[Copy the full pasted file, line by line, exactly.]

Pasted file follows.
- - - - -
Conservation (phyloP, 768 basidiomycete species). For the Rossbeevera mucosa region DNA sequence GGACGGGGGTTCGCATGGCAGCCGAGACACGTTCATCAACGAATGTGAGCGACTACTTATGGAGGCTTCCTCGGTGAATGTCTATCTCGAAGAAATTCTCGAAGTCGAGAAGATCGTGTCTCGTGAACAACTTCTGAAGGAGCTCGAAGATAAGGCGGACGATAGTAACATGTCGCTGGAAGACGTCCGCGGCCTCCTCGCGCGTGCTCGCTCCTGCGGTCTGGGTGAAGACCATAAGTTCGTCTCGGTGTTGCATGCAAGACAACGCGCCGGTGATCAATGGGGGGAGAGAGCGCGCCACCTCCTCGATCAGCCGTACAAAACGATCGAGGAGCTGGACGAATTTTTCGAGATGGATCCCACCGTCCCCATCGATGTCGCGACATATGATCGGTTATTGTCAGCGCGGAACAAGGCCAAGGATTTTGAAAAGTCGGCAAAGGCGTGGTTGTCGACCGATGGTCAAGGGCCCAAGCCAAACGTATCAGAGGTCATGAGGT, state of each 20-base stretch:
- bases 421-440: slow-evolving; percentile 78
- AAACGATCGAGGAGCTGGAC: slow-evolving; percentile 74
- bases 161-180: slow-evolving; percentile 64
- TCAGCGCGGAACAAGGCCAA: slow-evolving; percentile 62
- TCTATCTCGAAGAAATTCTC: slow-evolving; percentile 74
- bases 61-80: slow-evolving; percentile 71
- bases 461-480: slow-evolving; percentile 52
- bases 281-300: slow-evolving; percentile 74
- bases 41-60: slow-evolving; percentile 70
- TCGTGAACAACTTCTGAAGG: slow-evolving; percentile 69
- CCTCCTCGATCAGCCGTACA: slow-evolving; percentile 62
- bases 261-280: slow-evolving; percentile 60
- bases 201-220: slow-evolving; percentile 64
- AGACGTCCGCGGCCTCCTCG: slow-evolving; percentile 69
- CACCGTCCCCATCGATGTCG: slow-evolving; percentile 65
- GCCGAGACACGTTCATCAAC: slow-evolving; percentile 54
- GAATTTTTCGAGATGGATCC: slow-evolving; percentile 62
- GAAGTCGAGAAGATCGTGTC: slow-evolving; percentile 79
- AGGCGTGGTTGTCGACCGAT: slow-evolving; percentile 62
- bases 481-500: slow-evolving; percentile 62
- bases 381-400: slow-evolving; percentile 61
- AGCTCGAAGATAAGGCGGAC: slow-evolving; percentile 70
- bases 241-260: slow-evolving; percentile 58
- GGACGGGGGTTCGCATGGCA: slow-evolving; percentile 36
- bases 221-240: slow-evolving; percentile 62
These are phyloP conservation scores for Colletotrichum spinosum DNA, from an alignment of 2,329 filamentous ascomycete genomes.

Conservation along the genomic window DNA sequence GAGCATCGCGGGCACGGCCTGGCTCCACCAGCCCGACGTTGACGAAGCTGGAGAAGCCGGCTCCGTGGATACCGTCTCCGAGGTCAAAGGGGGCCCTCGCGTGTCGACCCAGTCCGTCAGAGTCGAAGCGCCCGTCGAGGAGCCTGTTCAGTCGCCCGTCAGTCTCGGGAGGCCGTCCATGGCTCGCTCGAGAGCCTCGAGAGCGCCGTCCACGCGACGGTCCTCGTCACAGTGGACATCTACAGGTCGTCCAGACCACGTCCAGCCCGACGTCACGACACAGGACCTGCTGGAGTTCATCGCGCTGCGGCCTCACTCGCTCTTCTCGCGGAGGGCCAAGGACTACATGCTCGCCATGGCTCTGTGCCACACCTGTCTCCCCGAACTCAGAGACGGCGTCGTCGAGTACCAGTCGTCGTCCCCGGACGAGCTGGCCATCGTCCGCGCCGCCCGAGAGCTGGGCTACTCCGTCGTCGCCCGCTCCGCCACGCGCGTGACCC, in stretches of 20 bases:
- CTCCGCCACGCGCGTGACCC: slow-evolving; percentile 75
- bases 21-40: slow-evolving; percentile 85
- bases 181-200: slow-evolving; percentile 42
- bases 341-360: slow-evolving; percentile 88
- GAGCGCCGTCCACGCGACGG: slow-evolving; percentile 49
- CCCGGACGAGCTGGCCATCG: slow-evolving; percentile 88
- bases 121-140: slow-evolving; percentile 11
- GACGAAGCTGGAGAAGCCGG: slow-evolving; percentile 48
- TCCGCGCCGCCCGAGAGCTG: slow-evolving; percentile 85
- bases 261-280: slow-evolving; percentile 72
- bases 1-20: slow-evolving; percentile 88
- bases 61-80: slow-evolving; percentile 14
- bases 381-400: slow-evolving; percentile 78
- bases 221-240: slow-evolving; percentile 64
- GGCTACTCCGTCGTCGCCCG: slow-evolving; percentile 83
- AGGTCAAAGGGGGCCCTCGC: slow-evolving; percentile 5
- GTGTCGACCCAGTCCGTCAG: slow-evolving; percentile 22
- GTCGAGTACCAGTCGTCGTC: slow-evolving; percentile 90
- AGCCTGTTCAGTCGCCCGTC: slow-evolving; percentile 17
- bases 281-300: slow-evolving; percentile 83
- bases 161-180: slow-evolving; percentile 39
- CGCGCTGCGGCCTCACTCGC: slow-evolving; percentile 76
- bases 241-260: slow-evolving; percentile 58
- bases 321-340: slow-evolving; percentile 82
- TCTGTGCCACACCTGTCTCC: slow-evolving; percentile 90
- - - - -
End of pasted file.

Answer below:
Conservation (phyloP, 768 basidiomycete species). For the Rossbeevera mucosa region DNA sequence GGACGGGGGTTCGCATGGCAGCCGAGACACGTTCATCAACGAATGTGAGCGACTACTTATGGAGGCTTCCTCGGTGAATGTCTATCTCGAAGAAATTCTCGAAGTCGAGAAGATCGTGTCTCGTGAACAACTTCTGAAGGAGCTCGAAGATAAGGCGGACGATAGTAACATGTCGCTGGAAGACGTCCGCGGCCTCCTCGCGCGTGCTCGCTCCTGCGGTCTGGGTGAAGACCATAAGTTCGTCTCGGTGTTGCATGCAAGACAACGCGCCGGTGATCAATGGGGGGAGAGAGCGCGCCACCTCCTCGATCAGCCGTACAAAACGATCGAGGAGCTGGACGAATTTTTCGAGATGGATCCCACCGTCCCCATCGATGTCGCGACATATGATCGGTTATTGTCAGCGCGGAACAAGGCCAAGGATTTTGAAAAGTCGGCAAAGGCGTGGTTGTCGACCGATGGTCAAGGGCCCAAGCCAAACGTATCAGAGGTCATGAGGT, state of each 20-base stretch:
- bases 421-440: slow-evolving; percentile 78
- AAACGATCGAGGAGCTGGAC: slow-evolving; percentile 74
- bases 161-180: slow-evolving; percentile 64
- TCAGCGCGGAACAAGGCCAA: slow-evolving; percentile 62
- TCTATCTCGAAGAAATTCTC: slow-evolving; percentile 74
- bases 61-80: slow-evolving; percentile 71
- bases 461-480: slow-evolving; percentile 52
- bases 281-300: slow-evolving; percentile 74
- bases 41-60: slow-evolving; percentile 70
- TCGTGAACAACTTCTGAAGG: slow-evolving; percentile 69
- CCTCCTCGATCAGCCGTACA: slow-evolving; percentile 62
- bases 261-280: slow-evolving; percentile 60
- bases 201-220: slow-evolving; percentile 64
- AGACGTCCGCGGCCTCCTCG: slow-evolving; percentile 69
- CACCGTCCCCATCGATGTCG: slow-evolving; percentile 65
- GCCGAGACACGTTCATCAAC: slow-evolving; percentile 54
- GAATTTTTCGAGATGGATCC: slow-evolving; percentile 62
- GAAGTCGAGAAGATCGTGTC: slow-evolving; percentile 79
- AGGCGTGGTTGTCGACCGAT: slow-evolving; percentile 62
- bases 481-500: slow-evolving; percentile 62
- bases 381-400: slow-evolving; percentile 61
- AGCTCGAAGATAAGGCGGAC: slow-evolving; percentile 70
- bases 241-260: slow-evolving; percentile 58
- GGACGGGGGTTCGCATGGCA: slow-evolving; percentile 36
- bases 221-240: slow-evolving; percentile 62
These are phyloP conservation scores for Colletotrichum spinosum DNA, from an alignment of 2,329 filamentous ascomycete genomes.

Conservation along the genomic window DNA sequence GAGCATCGCGGGCACGGCCTGGCTCCACCAGCCCGACGTTGACGAAGCTGGAGAAGCCGGCTCCGTGGATACCGTCTCCGAGGTCAAAGGGGGCCCTCGCGTGTCGACCCAGTCCGTCAGAGTCGAAGCGCCCGTCGAGGAGCCTGTTCAGTCGCCCGTCAGTCTCGGGAGGCCGTCCATGGCTCGCTCGAGAGCCTCGAGAGCGCCGTCCACGCGACGGTCCTCGTCACAGTGGACATCTACAGGTCGTCCAGACCACGTCCAGCCCGACGTCACGACACAGGACCTGCTGGAGTTCATCGCGCTGCGGCCTCACTCGCTCTTCTCGCGGAGGGCCAAGGACTACATGCTCGCCATGGCTCTGTGCCACACCTGTCTCCCCGAACTCAGAGACGGCGTCGTCGAGTACCAGTCGTCGTCCCCGGACGAGCTGGCCATCGTCCGCGCCGCCCGAGAGCTGGGCTACTCCGTCGTCGCCCGCTCCGCCACGCGCGTGACCC, in stretches of 20 bases:
- CTCCGCCACGCGCGTGACCC: slow-evolving; percentile 75
- bases 21-40: slow-evolving; percentile 85
- bases 181-200: slow-evolving; percentile 42
- bases 341-360: slow-evolving; percentile 88
- GAGCGCCGTCCACGCGACGG: slow-evolving; percentile 49
- CCCGGACGAGCTGGCCATCG: slow-evolving; percentile 88
- bases 121-140: slow-evolving; percentile 11
- GACGAAGCTGGAGAAGCCGG: slow-evolving; percentile 48
- TCCGCGCCGCCCGAGAGCTG: slow-evolving; percentile 85
- bases 261-280: slow-evolving; percentile 72
- bases 1-20: slow-evolving; percentile 88
- bases 61-80: slow-evolving; percentile 14
- bases 381-400: slow-evolving; percentile 78
- bases 221-240: slow-evolving; percentile 64
- GGCTACTCCGTCGTCGCCCG: slow-evolving; percentile 83
- AGGTCAAAGGGGGCCCTCGC: slow-evolving; percentile 5
- GTGTCGACCCAGTCCGTCAG: slow-evolving; percentile 22
- GTCGAGTACCAGTCGTCGTC: slow-evolving; percentile 90
- AGCCTGTTCAGTCGCCCGTC: slow-evolving; percentile 17
- bases 281-300: slow-evolving; percentile 83
- bases 161-180: slow-evolving; percentile 39
- CGCGCTGCGGCCTCACTCGC: slow-evolving; percentile 76
- bases 241-260: slow-evolving; percentile 58
- bases 321-340: slow-evolving; percentile 82
- TCTGTGCCACACCTGTCTCC: slow-evolving; percentile 90